In America in 2010, Henry’s niece, Susanna Kessler, struggles to rebuild her life after she experiences a devastating act of violence on the streets of New York City. When Henry dies soon after, she uncovers the long-hidden music manuscript. She becomes determined to discover what it is and to return it to its rightful owner, a journey that will challenge her preconceptions about herself and her family’s history—and also offer her an opportunity to finally make peace with the past.
In Berlin, Germany, in 1783, amid the city’s glittering salons where aristocrats and commoners, Christians and Jews, mingle freely despite simmering anti-Semitism, Sara Itzig Levy, a renowned musician, conceals the manuscript of an anti-Jewish cantata by Johann Sebastian Bach, an unsettling gift to her from Bach’s son, her teacher. This work and its disturbing message will haunt Sara and her family for generations to come.
Interweaving the stories of Susanna and Sara, and their families, And After the Fire traverses over two hundred years of history, from the eighteenth century through the Holocaust and into today, seamlessly melding past and present, real and imagined. Lauren Belfer’s deeply researched, evocative, and compelling narrative resonates with emotion and immediacy.
Peter Matthiessen was a literary legend, the author of more than thirty acclaimed books. In this, his final novel, he confronts the legacy of evil, and our unquenchable desire to wrest good from it.
One week in late autumn of 1996, a group gathers at the site of a former death camp. They offer prayer at the crematoria and meditate in all weathers on the selection platform. They eat and sleep in the sparse quarters of the Nazi officers who, half a century before, sent more than a million Jews in this camp to their deaths. Clements Olin has joined them, in order to complete his research on the strange suicide of a survivor. As the days pass, tensions both political and personal surface among the participants, stripping away any easy pretense to resolution or healing. Caught in the grip of emotions and impulses of bewildering intensity, Olin is forced to abandon his observer’s role and to bear witness, not only to his family’s ambiguous history but to his own.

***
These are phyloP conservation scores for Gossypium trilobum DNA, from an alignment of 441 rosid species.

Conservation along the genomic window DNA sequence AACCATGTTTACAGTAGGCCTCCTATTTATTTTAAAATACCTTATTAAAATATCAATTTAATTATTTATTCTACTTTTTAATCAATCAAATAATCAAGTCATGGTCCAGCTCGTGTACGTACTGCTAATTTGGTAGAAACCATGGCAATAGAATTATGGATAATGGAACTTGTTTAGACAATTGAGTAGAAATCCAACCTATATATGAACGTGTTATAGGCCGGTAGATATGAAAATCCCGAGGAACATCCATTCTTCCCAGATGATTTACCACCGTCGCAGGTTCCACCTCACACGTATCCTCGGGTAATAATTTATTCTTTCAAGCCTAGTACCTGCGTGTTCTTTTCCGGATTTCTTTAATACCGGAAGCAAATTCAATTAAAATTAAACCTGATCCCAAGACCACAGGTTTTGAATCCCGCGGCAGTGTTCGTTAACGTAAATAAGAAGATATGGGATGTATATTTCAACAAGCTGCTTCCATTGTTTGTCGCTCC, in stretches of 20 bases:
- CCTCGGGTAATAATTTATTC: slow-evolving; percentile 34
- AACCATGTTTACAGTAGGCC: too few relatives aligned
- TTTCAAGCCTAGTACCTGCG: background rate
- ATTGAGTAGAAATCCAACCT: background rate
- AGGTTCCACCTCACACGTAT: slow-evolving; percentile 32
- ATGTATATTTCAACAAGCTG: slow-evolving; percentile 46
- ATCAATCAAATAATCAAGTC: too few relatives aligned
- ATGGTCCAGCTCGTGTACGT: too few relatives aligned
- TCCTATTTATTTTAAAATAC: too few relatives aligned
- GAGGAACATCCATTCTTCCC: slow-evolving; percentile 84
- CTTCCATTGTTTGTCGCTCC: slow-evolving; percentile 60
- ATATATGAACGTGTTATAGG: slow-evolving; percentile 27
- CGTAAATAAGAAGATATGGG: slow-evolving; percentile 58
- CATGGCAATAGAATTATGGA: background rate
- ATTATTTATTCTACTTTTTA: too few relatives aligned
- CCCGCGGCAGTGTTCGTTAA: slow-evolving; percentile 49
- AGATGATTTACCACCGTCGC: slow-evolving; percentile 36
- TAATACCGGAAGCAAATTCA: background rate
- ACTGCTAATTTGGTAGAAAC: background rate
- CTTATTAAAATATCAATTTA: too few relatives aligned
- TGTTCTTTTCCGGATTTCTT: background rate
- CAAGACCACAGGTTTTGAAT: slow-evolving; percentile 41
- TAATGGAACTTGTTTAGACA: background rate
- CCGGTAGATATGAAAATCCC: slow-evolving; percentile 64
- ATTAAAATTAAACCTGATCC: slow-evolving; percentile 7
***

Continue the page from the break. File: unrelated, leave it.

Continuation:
Profoundly thought-provoking, In Paradise is a fitting coda to the luminous career of a writer who was “for all readers. He was for the world” (National Geographic).
An exquisite, haunting exploration of the complex mind of Marc Chagall through the eyes of his daughter — great for fans of Mrs. Poe and The Paris Wife
Beautiful Ida Chagall, the only daughter of Marc Chagall, is blossoming in the Paris art world beyond her father's controlling gaze. But her newfound independence is short-lived. In Nazi-occupied Paris, Chagall's status as a Jewish artist has made them all targets, yet his devotion to his art blinds him to their danger.
When Ida falls in love and Chagall angrily paints an empty wedding chair (The Bridal Chair) in response, she faces an impossible choice: Does she fight to forge her own path outside her father's shadow, or abandon her ambitions to save Chagall from his enemies and himself?
Brimming with historic personalities from Europe, America and Israel, The Bridal Chair is a stunning portrait of love, fortitude, and the sharp divide between art and real life.
"Only Gloria Goldreich could write a novel so grounded in historical truths yet so exuberantly imaginative. The Bridal Chair is Goldreich at her best, with a mesmerizing plot, elegant images, and a remarkable heroine who...will remain with you long after the last page."—Francine Klagsburn, Jewish Week columnist and acclaimed author of Voices of Wisdom
"In prose as painterly and evocative as Chagall's own dazzling brushstrokes, Gloria Goldreich finely evokes one of the most significant masters of modern art through the discerning eyes of [his] loyally protective daughter."—Cynthia Ozick, award-winning author of Foreign Bodies
From the Trade Paperback edition.
Set against the exotic backdrop of Jerusalem's glistening white stones and ancient rituals, Sotah is a contemporary story of the struggle to reconcile tradition with freedom, and faith with love.
They live in two different worlds separated by a few city blocks, but their hearts both yearn for Rachel Weissman, the daughter of a respected rabbi, who is torn between her aspiration to become a doctor and her obligation to obey the insular restrictions of her religion. As they establish lives in their respective communities, they are increasingly expected to take sides in growing tensions that would explode into the 1991 Crown Heights riots.